“You have to accept that modeling is an extremely competitive pursuit, and handle being told ‘no’ in a way that will impact you positively.” – Steven Busby
Welcome to Face Time. DFW Style Daily’s exclusive series goes beyond the runways and picture-perfect shoots to get to know top Dallas models on a personal level. Why? Because there’s a hell of a lot more to making it in one of fashion’s most competitive fields than just a fit figure and shiny hair. Case in point: Steven Busby.
After getting a late start in the business, this hot local model isn’t wasting any time. He’s put together quite a roster of top-tier clients, and Steven’s also dead serious about maintaining perspective in the midst of it all. But that doesn’t exclude an equally serious Flappy Bird score (among other funny quirks). Read on for the scoop.
DFW Style Daily: At what age did you begin modeling? Were you ‘discovered’ or did you pursue modeling as a career?
Steven Busby: “I began modeling a little less than a year ago, at age 23. I’d graduated from college, and realized that I still had no idea what I wanted to be when I grew up. My sister modeled fairly successfully here in Dallas, so I’d seen the positives and negatives, and the idea wasn’t completely foreign to my family. When I said I wanted to give modeling a try, they didn’t burst out laughing, so I took that as a good sign. My friends did the laughing.”
What is the most challenging aspect of your job?
“You have to accept that this is an extremely competitive pursuit, and handle being told ‘no’ in a way that will impact you positively. You’re not going to book every audition, or even a majority of them, especially when you are first starting out. Right now, I just try to think of every audition as a chance to improve my interaction with people. If I book the job, great. If I don’t get it, then at least I have another audition’s experience under my belt. In that sense, modeling almost forces you to maintain positivity. Just because you aren’t the right fit for a certain job, that doesn’t mean you won’t be right for the next one. That’s what keeps you going.”
Are there any “deal breakers” for you when it comes to job requirements?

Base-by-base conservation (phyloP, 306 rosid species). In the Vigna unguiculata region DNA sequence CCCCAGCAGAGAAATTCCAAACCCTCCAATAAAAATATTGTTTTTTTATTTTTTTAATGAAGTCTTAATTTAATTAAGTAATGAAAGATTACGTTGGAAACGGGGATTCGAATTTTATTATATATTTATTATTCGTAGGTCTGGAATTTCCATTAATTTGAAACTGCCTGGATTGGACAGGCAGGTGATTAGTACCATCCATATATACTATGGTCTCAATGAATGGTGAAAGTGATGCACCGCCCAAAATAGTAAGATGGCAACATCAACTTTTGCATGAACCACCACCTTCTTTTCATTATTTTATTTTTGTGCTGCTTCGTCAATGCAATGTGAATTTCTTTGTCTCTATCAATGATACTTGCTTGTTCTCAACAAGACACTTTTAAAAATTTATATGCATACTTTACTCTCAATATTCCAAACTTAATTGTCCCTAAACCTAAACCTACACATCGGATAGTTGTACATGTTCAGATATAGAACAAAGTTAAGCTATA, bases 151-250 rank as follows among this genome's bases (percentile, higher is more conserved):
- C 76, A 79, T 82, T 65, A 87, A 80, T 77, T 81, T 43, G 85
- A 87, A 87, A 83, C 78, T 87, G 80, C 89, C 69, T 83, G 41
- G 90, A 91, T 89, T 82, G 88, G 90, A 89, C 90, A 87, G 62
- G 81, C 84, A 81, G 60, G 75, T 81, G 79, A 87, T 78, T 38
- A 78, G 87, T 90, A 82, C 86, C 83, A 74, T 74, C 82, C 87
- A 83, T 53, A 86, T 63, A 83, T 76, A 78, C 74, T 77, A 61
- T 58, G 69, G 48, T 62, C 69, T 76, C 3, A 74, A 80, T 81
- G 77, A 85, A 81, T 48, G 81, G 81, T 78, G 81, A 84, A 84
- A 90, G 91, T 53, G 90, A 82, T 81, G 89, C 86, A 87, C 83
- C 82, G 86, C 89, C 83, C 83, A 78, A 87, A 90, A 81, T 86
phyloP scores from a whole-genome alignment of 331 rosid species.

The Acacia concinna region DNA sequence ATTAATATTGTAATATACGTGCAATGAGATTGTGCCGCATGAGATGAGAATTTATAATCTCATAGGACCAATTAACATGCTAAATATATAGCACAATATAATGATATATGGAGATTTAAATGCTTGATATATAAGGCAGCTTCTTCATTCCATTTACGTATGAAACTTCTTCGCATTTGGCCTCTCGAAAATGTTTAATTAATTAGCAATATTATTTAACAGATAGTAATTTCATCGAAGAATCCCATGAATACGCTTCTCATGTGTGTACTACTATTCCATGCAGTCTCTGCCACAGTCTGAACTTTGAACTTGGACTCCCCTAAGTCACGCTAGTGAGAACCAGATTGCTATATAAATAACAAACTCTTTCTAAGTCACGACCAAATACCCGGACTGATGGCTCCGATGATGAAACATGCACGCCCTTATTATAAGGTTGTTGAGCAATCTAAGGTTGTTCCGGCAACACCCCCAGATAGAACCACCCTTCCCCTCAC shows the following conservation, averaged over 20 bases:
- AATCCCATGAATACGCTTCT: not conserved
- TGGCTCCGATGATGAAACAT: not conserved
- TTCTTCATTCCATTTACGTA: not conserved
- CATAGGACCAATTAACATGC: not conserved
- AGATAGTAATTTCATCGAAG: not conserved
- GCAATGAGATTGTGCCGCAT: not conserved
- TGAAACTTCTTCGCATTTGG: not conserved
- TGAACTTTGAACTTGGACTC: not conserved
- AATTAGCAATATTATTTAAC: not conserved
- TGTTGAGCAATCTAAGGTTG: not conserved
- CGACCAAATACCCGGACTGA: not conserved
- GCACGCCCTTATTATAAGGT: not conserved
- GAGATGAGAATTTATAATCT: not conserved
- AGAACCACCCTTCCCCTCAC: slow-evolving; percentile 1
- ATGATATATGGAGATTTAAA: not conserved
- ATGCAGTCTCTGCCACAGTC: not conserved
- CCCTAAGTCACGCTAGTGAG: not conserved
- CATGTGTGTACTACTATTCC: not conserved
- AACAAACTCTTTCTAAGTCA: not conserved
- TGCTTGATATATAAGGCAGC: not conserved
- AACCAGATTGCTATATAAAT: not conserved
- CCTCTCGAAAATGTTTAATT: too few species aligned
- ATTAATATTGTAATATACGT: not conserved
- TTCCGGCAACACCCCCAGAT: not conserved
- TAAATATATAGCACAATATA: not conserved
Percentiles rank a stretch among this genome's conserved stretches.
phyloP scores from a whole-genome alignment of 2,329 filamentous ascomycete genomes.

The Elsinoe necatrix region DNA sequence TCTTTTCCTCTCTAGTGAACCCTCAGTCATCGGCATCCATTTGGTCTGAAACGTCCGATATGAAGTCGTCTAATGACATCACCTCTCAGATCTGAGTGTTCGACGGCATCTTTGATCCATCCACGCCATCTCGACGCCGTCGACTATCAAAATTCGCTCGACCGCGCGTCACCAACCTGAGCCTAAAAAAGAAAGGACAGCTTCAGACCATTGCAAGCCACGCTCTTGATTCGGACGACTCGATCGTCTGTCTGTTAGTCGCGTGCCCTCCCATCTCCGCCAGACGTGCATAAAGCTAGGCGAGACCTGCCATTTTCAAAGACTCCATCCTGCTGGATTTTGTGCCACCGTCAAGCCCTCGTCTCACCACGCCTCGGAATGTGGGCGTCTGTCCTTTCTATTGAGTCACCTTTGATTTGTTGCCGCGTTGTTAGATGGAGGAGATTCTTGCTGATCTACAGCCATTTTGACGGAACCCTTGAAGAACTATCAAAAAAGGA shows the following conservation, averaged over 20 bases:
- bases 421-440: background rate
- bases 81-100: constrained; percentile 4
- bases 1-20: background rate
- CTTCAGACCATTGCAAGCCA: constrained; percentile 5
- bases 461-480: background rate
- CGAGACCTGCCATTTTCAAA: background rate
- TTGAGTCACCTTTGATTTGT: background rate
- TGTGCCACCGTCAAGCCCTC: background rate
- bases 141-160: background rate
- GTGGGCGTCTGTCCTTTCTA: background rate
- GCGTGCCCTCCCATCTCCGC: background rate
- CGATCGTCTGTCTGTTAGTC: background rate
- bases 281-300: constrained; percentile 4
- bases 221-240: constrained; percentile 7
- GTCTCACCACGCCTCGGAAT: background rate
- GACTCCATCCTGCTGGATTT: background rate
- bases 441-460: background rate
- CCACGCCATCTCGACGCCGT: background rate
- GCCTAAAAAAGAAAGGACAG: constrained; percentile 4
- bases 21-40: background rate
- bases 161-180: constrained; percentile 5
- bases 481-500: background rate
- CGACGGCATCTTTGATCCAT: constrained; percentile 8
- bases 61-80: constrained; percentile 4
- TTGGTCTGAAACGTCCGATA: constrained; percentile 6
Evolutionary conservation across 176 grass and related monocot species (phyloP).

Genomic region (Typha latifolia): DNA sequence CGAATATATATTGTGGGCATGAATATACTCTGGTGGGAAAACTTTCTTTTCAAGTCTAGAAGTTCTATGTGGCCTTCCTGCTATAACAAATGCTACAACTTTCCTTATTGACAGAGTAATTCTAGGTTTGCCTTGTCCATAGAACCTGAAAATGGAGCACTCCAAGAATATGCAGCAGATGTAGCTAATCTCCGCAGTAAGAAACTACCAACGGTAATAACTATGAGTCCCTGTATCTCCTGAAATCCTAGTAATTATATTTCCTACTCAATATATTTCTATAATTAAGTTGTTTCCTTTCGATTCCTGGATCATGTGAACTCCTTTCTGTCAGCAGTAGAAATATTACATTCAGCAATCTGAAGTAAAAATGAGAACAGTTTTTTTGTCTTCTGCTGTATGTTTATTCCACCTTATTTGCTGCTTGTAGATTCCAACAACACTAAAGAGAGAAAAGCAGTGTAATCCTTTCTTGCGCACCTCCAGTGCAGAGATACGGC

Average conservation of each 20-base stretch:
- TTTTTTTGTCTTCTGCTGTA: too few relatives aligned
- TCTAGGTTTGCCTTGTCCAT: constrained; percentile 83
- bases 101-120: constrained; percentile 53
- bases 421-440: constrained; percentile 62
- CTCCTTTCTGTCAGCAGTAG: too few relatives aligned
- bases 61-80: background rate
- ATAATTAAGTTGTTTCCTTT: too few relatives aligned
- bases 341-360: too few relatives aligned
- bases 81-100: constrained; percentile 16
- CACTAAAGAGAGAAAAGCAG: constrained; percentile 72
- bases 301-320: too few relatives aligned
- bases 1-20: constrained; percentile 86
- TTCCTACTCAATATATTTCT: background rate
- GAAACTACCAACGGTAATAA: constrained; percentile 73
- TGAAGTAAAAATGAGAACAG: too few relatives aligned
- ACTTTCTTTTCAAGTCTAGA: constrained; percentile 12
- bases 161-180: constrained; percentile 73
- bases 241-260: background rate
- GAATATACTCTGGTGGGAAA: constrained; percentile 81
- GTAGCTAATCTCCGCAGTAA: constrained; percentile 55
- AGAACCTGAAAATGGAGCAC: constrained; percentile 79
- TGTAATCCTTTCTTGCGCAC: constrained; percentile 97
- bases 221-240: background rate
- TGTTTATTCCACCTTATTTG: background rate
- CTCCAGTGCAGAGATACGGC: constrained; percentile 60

“I would like to get to the point in my career where I can refuse to shave and clients will still offer me work. I look like a small child without some facial hair. Until then, I can’t say that there are many red flags that immediately come to mind. I haven’t been offered a nude gig, but something tells me I would probably be sick that day.”
In your opinion, what is the biggest misconception about models or the modeling industry?
“I like to consider myself a fairly intellectual person, and there is no doubt that I love to eat. So, hopefully, I’m breaking the mold a bit there. The most glaring misconception that I’ve come across is the idea that models aren’t really good at, or interested in, anything other than standing in front of a camera. I’ve met so many people in the past year that are not only smart and funny, but are talented athletes, artists, and musicians when they are not modeling. Like most people, it’s a disservice to define them simply by their profession. I, myself, have cleared 181 pipes in Flappy Bird. Dare to dream, everyone.”
Speaking of dreaming, if you could head out on a dream assignment for any client, anywhere in the world, where would you go? Who would the dream client be?
“I would be interested in working with a client like J. Crew. They have an understated sort of classiness. [In this dream assignment], they would be launching their European line. I would be modeling, hopefully looking dapper, up in the Swiss Alps. I would be in some sort of a log cabin, with my leg up on the side of the windowsill, staring out at the thick snowfall. There would probably be a bearskin rug in the middle of the room. My beard would be thick.
“And, if we are aiming high, I would love to get to the point where I could walk in a major show during either New York or Paris fashion week. I worked a supportive role at the recent Chanel Métiers d’Art show in Dallas, and the grandeur was astounding.”
Do you have a personal role model? What have you learned from his example?
“In life, my father is my role model, hands down. I don’t have enough time or space here to do him justice. He’s just a great person.
“As far as fashion goes, I really don’t have a role model. I try to go into any situation and just do what comes naturally to me. Imitation will only get you so far in a creative industry. You will always end up with your own personal style, anyway.”
How would you describe your personal style? Do you have any favorite shopping spots?
“My style is kind of eclectic. I enjoy a more laid back look most of the time, but I also like to look put-together every now and then. If I could only shop at one store for the rest of my life, I guess it would have to be Tyler’s. Hurley, Billabong, and RVCA make up a good portion of my wardrobe. I would be kidding myself if I didn’t mention Target somewhere in here, though. I will never be too good to shop at Target. Their tee shirts are out of control.”
Finally, if you had a free afternoon or evening in Dallas, how would you spend it?
“Chances are, if I’m in Dallas for the evening and the Mavericks are playing, I’m definitely at the American Airlines Center. I’m a huge sports guy. If not, I always love to check out the Dallas World Aquarium. I love animals, and the Aquarium has such an authentic feel. You almost forget that you’re still in Dallas. I will touch that manatee before I die.”
All photos, courtesy of Wallflower Management.